Influencer parents are exploiting their children for fame and money: It's time to enforce The Coogan Act

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Using one’s kid as a prop in one’s influencer videos is not an issue of subsistence. The Coogan Act or some new version should definitely be applied here. Even then, it’s only a financial remedy – bad parents (e.g. the narcissists and greedheads who typically become professional social media “influencers”) can severely screw up a child by forcing them into showbiz.

I was briefly acquainted with an '80s child mega-star in high school – nice fellow but the poor guy had zero idea how to interact with peers his own age (and despite the existence of the Coogan Act his parents also stole all the money he earned).

This seems like a campaign that Wil Wheaton could promote. He’s been open about his parents being abusive and greedy jerks and he has solid opinions on the damage social media does.


The Coogan Act is a state law in California, which is helpful to anyone who works in Hollywood but maybe not so much in the much less centralized world of social media.

Is there a similar law that protects child performers nationwide?


I read this article last night and have read other similar ones in the last couple years.
All I can say is - fuck these freak parents.

I mean -

I first read about this case in a long piece in the LA Times -


I was going to post that NYT article. It’s very, very disturbing.

When I was in college and thinking about careers, my very insightful aunt told me about the concept of “golden handcuffs,” where you take a job that’s not exactly what you want to do (and might even bump up a little against your value system) because it pays really well, and then once you get used to being paid really well, you can’t possibly walk away, even if it turns out to REALLY be inconsistent with your goals/values.

I think that’s a big part of what’s happening here, only the parents aren’t just handcuffing themselves–they’re handcuffing their kids, too.

The influencer thing is very similar to the stage mom thing. Most parents justify it by saying that they’re simply helping the kids do what the kids want to do (there’s plenty of that in the NYT article). And that’s usually at least half true (kids these days WANT to be Instagram and Youtube stars, just like prior generations wanted to be movie and rock stars). But for those who actually achieve some success, it becomes really hard for the parents to stop, even when it becomes apparent that they’re hurting their kids. Cf Heather Armstrong (RIP).

That said, there’s no excuse for the parents who purposely pose their tweens and young teens in bikinis and sell instagram subscriptions to old dudes. That’s just child abuse.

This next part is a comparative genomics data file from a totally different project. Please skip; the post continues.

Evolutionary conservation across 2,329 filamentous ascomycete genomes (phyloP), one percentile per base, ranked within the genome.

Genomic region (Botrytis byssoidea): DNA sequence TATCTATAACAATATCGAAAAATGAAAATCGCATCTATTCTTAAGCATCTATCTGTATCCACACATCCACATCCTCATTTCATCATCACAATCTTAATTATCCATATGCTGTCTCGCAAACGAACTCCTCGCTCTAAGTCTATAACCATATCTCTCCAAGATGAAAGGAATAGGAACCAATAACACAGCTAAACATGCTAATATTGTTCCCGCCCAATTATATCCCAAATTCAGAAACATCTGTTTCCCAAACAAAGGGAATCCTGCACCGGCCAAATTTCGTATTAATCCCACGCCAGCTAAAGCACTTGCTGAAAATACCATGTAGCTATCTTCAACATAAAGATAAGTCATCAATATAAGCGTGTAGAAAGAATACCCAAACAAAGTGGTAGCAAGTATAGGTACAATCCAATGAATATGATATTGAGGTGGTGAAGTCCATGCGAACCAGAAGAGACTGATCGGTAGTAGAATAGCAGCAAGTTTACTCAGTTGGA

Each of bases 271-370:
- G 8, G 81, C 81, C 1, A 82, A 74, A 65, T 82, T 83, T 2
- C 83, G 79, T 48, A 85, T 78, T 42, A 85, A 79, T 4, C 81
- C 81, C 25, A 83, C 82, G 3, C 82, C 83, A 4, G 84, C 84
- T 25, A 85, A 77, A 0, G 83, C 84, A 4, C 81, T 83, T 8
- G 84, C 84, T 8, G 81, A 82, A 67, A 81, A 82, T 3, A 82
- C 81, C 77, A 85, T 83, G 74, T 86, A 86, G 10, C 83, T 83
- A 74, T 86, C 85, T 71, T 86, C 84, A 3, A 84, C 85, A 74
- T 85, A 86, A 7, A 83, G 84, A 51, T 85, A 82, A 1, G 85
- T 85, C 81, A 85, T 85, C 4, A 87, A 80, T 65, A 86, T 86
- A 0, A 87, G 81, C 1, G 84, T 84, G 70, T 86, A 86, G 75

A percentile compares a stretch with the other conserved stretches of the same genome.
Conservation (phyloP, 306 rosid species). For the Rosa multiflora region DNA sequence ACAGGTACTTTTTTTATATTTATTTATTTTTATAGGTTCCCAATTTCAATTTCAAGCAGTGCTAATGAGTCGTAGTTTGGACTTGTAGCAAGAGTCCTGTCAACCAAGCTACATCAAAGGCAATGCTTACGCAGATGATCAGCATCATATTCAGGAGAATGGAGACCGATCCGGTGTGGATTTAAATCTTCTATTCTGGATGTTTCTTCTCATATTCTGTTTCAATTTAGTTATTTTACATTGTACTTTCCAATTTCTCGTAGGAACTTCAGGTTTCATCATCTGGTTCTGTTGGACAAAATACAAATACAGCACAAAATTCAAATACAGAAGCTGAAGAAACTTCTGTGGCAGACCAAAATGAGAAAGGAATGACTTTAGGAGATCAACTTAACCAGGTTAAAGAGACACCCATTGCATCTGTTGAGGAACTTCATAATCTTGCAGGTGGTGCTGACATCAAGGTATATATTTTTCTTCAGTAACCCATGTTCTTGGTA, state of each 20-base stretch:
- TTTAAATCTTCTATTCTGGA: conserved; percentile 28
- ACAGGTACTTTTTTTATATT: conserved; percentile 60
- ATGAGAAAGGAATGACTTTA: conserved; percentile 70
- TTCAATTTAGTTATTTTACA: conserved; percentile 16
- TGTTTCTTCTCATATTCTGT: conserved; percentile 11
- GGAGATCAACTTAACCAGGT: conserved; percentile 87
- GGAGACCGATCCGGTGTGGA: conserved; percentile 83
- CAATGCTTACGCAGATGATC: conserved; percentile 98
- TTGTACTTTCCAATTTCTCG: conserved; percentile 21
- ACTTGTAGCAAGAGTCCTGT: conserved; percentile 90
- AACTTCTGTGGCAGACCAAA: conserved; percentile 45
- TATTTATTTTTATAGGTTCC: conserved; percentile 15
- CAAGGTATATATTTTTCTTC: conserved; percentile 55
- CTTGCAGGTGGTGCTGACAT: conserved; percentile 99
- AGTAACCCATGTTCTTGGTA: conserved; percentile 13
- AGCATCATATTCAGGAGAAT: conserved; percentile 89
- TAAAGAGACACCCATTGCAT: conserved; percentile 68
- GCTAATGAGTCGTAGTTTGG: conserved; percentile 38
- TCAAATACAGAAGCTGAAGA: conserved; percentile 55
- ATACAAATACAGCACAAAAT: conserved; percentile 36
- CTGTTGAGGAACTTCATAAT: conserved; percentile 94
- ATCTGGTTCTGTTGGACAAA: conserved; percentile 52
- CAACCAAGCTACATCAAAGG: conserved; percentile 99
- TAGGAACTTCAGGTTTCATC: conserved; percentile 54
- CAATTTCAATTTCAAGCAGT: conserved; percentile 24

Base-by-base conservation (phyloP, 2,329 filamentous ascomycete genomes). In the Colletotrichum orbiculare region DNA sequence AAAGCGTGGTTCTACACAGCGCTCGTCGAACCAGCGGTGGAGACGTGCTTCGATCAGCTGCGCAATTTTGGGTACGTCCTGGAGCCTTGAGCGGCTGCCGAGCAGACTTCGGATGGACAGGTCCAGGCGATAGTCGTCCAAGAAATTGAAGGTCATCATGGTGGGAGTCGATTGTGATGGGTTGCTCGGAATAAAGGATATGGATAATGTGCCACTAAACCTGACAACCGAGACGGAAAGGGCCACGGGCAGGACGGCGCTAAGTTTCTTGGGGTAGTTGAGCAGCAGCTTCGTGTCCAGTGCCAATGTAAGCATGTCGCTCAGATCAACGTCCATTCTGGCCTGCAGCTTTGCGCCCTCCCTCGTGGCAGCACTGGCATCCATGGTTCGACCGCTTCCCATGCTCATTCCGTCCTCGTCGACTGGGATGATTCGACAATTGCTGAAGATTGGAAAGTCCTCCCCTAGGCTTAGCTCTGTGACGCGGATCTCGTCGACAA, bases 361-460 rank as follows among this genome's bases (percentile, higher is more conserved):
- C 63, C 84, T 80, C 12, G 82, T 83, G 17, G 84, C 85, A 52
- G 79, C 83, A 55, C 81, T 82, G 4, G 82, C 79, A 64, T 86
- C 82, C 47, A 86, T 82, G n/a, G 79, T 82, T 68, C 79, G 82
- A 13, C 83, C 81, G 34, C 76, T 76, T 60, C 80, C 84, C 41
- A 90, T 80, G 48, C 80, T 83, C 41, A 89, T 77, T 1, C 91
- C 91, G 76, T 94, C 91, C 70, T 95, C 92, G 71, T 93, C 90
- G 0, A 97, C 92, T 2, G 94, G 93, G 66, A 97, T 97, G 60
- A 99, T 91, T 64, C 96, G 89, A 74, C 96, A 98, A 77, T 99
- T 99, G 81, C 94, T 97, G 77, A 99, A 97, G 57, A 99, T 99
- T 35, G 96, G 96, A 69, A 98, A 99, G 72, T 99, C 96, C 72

Very insightful aunt. I’ve not heard that term before.
But yea, these people are now in a position where they are making ridiculous money for posting videos online and they can’t imagine turning off that spigot.
I won’t even begin to speculate WHY anyone would want to watch people and their kids playing in the yard or going on vacation or any of that nonsense, but whatever. Though we know per that article why those creeps do, JFC.


So many sad quotes amongst the linked-articles, but this one stood out to me.

Still, many of the would-be influencers suffer. In some instances criticism of the posts, and accompanying bullying, becomes so severe that mothers turn to home-schooling.

“She got slaughtered all through primary school,” said Kaelyn, the mother in Melbourne. “Children were telling her, ‘We can’t play with you because my mom said too many perverts follow you on the internet.’”

So there’s a kid arguably being exploited by a toxic parent, who could greatly benefit from being able to observe non-toxic parent/child relationships, but some other parents at the school are avoiding that, so they end up being isolated in a home-school, meaning they’re even less likely to be able to see how non-exploitative parenting works.

Also, seems weird to me that the article only ever refers to mom-run accounts and instamoms. They didn’t find a single case of a dad-run account? I don’t find that believable. Leaves me wondering how many “mom-run accounts” are being run by a male guardian without the knowlege of any female guardian.



I haven’t read it yet because that is not something I want to read right before I sleep but the NYT article probably focuses on mom run accounts because that’s more sensational. Because it’s somehow worse when it’s the mother exploiting their child for money. It’s the same way that articles about mothers who sell their children for men to sexually abuse and rape get more traction than similar articles about fathers doing the same thing. A little dash of misogyny to go with the horror of the subject matter


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